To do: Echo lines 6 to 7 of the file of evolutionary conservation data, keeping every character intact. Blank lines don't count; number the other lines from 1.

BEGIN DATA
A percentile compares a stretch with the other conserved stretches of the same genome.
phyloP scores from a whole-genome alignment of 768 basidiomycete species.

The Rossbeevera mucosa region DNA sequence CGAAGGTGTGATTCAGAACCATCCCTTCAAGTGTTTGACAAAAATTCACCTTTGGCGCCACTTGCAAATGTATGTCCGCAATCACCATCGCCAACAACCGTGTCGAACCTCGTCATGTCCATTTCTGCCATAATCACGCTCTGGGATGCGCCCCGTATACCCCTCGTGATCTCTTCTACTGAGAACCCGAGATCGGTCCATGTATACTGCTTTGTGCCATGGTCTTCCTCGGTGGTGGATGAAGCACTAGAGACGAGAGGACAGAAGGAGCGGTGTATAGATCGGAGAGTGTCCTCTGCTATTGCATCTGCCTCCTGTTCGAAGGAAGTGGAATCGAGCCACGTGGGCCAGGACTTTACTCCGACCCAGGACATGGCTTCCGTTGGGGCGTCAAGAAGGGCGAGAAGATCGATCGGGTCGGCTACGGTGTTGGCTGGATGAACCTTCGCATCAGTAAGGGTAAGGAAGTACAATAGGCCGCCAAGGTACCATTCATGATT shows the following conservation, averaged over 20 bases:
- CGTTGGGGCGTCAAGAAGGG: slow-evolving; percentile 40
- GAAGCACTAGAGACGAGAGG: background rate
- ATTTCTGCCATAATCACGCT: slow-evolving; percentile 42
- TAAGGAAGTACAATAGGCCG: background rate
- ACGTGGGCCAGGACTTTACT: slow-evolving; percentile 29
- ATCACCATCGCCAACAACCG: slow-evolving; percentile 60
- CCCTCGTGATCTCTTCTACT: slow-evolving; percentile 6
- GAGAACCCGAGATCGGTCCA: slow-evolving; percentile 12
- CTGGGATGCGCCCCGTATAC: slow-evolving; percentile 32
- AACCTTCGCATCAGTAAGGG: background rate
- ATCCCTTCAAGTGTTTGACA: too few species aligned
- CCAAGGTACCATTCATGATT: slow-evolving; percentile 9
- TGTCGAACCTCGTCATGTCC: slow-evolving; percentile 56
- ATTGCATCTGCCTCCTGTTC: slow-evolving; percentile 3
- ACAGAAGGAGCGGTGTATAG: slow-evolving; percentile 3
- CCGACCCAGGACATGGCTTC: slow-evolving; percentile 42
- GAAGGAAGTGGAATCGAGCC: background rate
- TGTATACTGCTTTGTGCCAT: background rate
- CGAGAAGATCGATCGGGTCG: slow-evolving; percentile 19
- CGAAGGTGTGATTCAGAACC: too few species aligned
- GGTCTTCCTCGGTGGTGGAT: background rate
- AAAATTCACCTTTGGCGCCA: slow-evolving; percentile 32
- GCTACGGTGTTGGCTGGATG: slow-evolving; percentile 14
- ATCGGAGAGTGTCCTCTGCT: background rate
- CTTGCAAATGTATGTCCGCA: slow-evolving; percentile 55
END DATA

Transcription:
- ATTTCTGCCATAATCACGCT: slow-evolving; percentile 42
- TAAGGAAGTACAATAGGCCG: background rate